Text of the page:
A solid majority, or 72 percent, of Americans still want the U.S. to play leading or major role in global affairs, found a Gallup poll on Monday.
This was about the same as when former President Barack Obama took office despite the election victory of President Donald Trump, who adopts a relatively isolationist agenda.
Twenty-three percent of Americans think the U.S. should play the leading role in world affairs, while 49 percent believe it should play a major role, according to Gallup.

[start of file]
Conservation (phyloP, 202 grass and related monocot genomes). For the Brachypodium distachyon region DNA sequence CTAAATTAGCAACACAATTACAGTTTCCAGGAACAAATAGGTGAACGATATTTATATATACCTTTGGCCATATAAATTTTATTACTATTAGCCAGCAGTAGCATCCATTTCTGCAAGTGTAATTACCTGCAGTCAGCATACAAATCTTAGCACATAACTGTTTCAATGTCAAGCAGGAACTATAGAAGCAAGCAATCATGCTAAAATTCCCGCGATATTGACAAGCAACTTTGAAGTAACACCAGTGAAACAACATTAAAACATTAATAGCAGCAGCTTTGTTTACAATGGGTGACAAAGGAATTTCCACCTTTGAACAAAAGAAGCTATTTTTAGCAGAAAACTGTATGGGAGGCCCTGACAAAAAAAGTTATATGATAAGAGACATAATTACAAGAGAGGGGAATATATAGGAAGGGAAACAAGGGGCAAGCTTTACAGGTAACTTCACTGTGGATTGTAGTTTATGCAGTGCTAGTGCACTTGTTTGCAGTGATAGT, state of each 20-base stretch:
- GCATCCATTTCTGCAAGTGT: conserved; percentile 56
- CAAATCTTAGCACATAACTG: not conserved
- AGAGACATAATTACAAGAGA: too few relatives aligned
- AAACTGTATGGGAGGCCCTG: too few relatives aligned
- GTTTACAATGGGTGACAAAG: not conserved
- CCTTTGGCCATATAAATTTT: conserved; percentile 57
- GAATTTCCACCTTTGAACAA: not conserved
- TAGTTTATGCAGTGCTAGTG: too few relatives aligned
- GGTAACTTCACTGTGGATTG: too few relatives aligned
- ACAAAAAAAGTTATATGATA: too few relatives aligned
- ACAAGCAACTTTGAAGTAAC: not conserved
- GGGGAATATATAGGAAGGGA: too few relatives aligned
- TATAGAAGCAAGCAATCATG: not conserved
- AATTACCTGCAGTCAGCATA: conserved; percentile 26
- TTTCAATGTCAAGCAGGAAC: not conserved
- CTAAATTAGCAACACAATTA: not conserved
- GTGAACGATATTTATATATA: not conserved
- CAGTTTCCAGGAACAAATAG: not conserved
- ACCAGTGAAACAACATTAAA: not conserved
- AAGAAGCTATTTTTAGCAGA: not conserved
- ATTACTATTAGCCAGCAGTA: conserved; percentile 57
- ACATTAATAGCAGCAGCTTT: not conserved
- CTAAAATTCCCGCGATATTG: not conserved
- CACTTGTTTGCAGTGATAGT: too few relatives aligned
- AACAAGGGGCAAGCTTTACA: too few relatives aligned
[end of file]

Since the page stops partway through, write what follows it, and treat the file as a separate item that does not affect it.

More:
Support for the U.S. playing the leading role was slightly lower at the beginning of the George W. Bush administration, but support for a major role was higher, it said.
Americans’ support for leading or major U.S. role in global affairs has been strong and consistent since 2001 terror attacks, Gallup found.
Young Americans and independents are most skeptical about U.S. role in global affairs, it added.
Nearly four in 10 of those aged 18 to 34 want the U.S. to play a minor role or no role in international affairs. Among those aged 35 and older, the figure is 22 percent, according to Gallup.
Support for a limited U.S. role in global affairs was 25 percent among younger adults when Obama became president in 2009 and 31 percent when G.W. Bush took office in 2001, Gallup found. Enditem